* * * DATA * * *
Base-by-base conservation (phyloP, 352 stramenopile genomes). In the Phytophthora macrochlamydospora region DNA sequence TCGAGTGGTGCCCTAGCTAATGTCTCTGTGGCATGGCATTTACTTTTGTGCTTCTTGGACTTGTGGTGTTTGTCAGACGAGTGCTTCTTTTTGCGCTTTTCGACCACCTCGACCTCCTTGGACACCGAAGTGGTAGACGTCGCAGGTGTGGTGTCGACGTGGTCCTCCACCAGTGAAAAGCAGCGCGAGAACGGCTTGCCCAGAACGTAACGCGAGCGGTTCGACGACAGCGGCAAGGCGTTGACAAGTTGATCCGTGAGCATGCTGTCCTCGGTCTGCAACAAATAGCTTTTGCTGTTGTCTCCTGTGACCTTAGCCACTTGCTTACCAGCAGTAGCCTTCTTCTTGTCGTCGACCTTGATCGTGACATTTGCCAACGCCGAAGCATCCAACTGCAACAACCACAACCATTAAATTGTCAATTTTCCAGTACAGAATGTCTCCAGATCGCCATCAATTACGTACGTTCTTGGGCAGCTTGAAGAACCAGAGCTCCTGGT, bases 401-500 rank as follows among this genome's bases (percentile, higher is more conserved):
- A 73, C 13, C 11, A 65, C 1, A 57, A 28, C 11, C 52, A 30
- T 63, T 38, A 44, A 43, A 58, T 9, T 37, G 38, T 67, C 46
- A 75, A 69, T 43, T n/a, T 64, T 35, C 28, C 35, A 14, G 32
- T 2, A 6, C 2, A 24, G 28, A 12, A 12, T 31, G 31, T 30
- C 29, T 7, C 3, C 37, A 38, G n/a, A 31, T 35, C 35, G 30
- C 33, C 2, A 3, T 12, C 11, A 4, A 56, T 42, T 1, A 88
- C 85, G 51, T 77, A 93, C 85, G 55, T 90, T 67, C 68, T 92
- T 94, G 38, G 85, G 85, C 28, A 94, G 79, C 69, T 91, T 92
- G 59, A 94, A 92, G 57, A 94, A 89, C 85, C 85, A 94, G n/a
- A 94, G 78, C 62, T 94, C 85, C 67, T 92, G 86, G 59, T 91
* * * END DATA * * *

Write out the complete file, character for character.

Base-by-base conservation (phyloP, 352 stramenopile genomes). In the Phytophthora macrochlamydospora region DNA sequence TCGAGTGGTGCCCTAGCTAATGTCTCTGTGGCATGGCATTTACTTTTGTGCTTCTTGGACTTGTGGTGTTTGTCAGACGAGTGCTTCTTTTTGCGCTTTTCGACCACCTCGACCTCCTTGGACACCGAAGTGGTAGACGTCGCAGGTGTGGTGTCGACGTGGTCCTCCACCAGTGAAAAGCAGCGCGAGAACGGCTTGCCCAGAACGTAACGCGAGCGGTTCGACGACAGCGGCAAGGCGTTGACAAGTTGATCCGTGAGCATGCTGTCCTCGGTCTGCAACAAATAGCTTTTGCTGTTGTCTCCTGTGACCTTAGCCACTTGCTTACCAGCAGTAGCCTTCTTCTTGTCGTCGACCTTGATCGTGACATTTGCCAACGCCGAAGCATCCAACTGCAACAACCACAACCATTAAATTGTCAATTTTCCAGTACAGAATGTCTCCAGATCGCCATCAATTACGTACGTTCTTGGGCAGCTTGAAGAACCAGAGCTCCTGGT, bases 401-500 rank as follows among this genome's bases (percentile, higher is more conserved):
- A 73, C 13, C 11, A 65, C 1, A 57, A 28, C 11, C 52, A 30
- T 63, T 38, A 44, A 43, A 58, T 9, T 37, G 38, T 67, C 46
- A 75, A 69, T 43, T n/a, T 64, T 35, C 28, C 35, A 14, G 32
- T 2, A 6, C 2, A 24, G 28, A 12, A 12, T 31, G 31, T 30
- C 29, T 7, C 3, C 37, A 38, G n/a, A 31, T 35, C 35, G 30
- C 33, C 2, A 3, T 12, C 11, A 4, A 56, T 42, T 1, A 88
- C 85, G 51, T 77, A 93, C 85, G 55, T 90, T 67, C 68, T 92
- T 94, G 38, G 85, G 85, C 28, A 94, G 79, C 69, T 91, T 92
- G 59, A 94, A 92, G 57, A 94, A 89, C 85, C 85, A 94, G n/a
- A 94, G 78, C 62, T 94, C 85, C 67, T 92, G 86, G 59, T 91